A student’s first few weeks at the university is a blur of new faces in a foreign environment, an exciting but challenging prospect in equal measure. The Freshers’ Sports Tournament is the perfect bridge to this new phase of life, designed specifically to make the transition into university life as enjoyable and rewarding as possible, and most importantly to show students that their time at University doesn’t have to be solely academics.
After the happy go lucky orientation period, the dawn of academics hits most students like a train. If the transition from O/Ls to A/Ls was difficult, then the transition from A/Ls to University academics is all the more demanding. From staying awake at night to try and complete 10 page assignments, and then struggling to stay awake at lectures the next day, the first few weeks of academics can be tough. It takes a while to get accustomed to. The Freshers’ Tournament distracts first years of every faculty from that.
During this period the university transforms into a frenzy of activities, as students from all faculties descend to the playground and indoor stadium to take part in a dizzying choice of sports activities from volleyball to scrabble or cricket to karate. But it is not the participants who create the true atmosphere of the Fresher’s Tournament, it is the spectators, who come in numbers with their inventive chants and creative banners to cheer and spur on their colleagues, some of whom are not even properly acquainted with each other yet but united under the banner of one faculty. The sight of hundreds of students from every part of the country, from the most different of backgrounds uniting together as one voice is truly heartwarming and I doubt that it can be seen anywhere else. Of course this is one of the main purposes of the whole tournament, to unite all students regardless of their social or ethnic backgrounds. The unity and camaraderie that was exhibited at the Freshers Tournament was truly breathtaking. During the Athletics events the spectators probably ran more than the participants, and not one person was left behind with even the final runner being cheered on to the finish line by all the onlookers. The competition between faculties remained friendly throughout the tournament, never hostile with teams even sharing boots and equipment among each other. Students were all encouraged to take part in some sport, and not just the ones they were good at; they were encouraged to attempt other sports and take on new challenges. There were boys who hadn’t held a rugby ball in their lives taking the field during the Rugby tournament and acquitting themselves rather well with just two weeks of training.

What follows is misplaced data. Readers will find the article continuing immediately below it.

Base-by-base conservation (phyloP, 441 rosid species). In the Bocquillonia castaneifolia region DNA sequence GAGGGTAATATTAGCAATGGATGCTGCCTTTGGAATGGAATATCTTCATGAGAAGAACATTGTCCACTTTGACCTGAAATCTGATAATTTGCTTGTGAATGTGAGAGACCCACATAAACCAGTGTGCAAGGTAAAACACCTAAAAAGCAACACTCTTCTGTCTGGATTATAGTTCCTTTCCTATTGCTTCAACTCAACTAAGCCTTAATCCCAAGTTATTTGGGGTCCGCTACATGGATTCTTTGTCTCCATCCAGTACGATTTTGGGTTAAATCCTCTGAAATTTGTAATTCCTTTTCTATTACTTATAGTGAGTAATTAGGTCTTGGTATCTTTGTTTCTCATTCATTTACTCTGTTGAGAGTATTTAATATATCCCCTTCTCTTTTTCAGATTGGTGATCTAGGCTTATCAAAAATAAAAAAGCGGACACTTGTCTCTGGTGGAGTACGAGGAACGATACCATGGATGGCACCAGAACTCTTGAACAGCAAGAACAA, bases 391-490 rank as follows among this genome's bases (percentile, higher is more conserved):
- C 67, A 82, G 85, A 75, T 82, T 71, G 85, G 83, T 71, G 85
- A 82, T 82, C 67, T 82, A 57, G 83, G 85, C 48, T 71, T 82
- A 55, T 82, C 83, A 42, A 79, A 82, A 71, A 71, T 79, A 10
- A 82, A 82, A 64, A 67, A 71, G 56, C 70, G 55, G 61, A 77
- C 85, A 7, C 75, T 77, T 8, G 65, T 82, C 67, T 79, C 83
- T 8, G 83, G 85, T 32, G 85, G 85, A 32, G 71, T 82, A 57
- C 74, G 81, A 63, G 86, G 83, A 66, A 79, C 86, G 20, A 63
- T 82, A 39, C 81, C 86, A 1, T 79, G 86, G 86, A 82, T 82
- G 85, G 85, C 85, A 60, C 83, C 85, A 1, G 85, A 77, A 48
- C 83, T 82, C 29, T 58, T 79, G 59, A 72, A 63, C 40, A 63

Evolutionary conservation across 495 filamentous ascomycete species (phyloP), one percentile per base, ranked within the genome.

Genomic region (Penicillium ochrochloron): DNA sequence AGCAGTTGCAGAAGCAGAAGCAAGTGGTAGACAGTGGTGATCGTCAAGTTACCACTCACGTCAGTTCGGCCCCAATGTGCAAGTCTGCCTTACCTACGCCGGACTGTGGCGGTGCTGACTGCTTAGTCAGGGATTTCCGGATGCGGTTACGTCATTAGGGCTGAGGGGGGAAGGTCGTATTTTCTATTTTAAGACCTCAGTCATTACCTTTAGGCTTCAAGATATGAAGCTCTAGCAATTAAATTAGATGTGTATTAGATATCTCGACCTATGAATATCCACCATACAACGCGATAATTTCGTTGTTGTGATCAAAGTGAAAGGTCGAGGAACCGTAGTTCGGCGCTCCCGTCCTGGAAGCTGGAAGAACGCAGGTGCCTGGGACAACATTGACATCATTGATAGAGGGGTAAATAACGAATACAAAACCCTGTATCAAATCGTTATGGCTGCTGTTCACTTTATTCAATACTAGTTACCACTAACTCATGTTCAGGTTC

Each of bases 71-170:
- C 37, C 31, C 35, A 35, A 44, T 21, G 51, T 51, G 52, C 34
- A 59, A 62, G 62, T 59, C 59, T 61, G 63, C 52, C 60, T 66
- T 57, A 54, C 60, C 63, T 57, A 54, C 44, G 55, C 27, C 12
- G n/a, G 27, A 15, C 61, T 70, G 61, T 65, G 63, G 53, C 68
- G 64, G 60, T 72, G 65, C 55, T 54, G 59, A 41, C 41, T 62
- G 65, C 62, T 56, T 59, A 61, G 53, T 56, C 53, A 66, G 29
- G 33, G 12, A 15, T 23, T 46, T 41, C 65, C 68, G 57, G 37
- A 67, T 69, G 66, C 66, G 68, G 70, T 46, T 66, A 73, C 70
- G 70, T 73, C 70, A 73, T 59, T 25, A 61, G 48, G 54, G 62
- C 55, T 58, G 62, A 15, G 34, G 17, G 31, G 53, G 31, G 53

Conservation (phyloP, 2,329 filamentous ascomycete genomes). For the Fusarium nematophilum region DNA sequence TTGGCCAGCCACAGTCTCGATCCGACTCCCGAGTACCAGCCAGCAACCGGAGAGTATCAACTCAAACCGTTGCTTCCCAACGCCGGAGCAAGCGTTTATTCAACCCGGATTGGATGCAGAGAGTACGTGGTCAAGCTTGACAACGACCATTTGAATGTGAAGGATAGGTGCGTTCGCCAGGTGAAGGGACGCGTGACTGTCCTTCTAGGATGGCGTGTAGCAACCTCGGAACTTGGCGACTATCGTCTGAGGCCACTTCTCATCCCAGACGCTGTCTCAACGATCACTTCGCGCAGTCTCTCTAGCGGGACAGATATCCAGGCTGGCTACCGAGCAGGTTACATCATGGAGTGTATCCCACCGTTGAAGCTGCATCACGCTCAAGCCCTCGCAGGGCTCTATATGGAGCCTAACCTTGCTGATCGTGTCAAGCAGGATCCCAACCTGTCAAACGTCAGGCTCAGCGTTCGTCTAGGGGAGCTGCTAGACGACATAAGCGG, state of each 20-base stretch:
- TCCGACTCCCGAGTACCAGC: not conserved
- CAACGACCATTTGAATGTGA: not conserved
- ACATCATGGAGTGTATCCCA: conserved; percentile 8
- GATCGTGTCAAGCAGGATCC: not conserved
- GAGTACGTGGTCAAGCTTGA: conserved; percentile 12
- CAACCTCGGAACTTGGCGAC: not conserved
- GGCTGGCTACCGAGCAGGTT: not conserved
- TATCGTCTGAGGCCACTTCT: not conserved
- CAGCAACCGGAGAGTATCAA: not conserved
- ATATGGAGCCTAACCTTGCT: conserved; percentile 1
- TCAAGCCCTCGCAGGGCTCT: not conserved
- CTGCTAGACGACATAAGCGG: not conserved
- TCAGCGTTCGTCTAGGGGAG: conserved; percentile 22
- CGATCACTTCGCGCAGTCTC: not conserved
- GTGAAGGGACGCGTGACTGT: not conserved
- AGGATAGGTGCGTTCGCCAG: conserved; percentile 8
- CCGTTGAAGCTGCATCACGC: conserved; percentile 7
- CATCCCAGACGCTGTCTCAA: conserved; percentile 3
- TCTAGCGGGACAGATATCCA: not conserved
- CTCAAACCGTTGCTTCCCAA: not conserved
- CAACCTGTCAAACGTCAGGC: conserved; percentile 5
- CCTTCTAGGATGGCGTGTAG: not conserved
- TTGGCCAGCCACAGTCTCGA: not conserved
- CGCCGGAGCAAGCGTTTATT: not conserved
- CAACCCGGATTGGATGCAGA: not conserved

Of course behind all the fun there is a serious purpose to the whole event. Namely, to help students settle in, meet fellow students and make new acquaintances from your faculty and others likewise, getting to know your seniors and join sports and activities that interest you.
If you could sum up the Freshers Tournament in one word its TIRING. With events taking place simultaneously at different places the pressure to be involved in everything and not miss anything coupled with trying to stay on track with the lectures is a major test of stamina for even the most balanced people. Getting the most out of the two weeks presents a challenge in itself. A challenge that would have been insurmountable if not for the assistance of the seniors who spent days and nights constantly checking up on us and providing advice to everyone who required it. Their dedication was awe-inspiring and spurred all of us on when the going got tough, because if not for us, we had to do our best for the seniors who toiled and spent their valuable time for us. Without their assistance the Freshers Tournament would not have been as enjoyable as it was for all of us. Not just the seniors from one’s own faculty, seniors from different faculties were seen offering words of advice during sports activities to students from other faculties.
This shows us the unbreakable bond that is formed here, because although it was a competition at the end of the day we are all part of the same University. Finally my advice to all future freshers is to enjoy the two weeks for what it is, a great opportunity to find your feet at University and make new friends. The trick is to attempt do as much as possible without overexerting yourself. With some sensible planning and self restraint, it can turn out to be an experience you will treasure forever.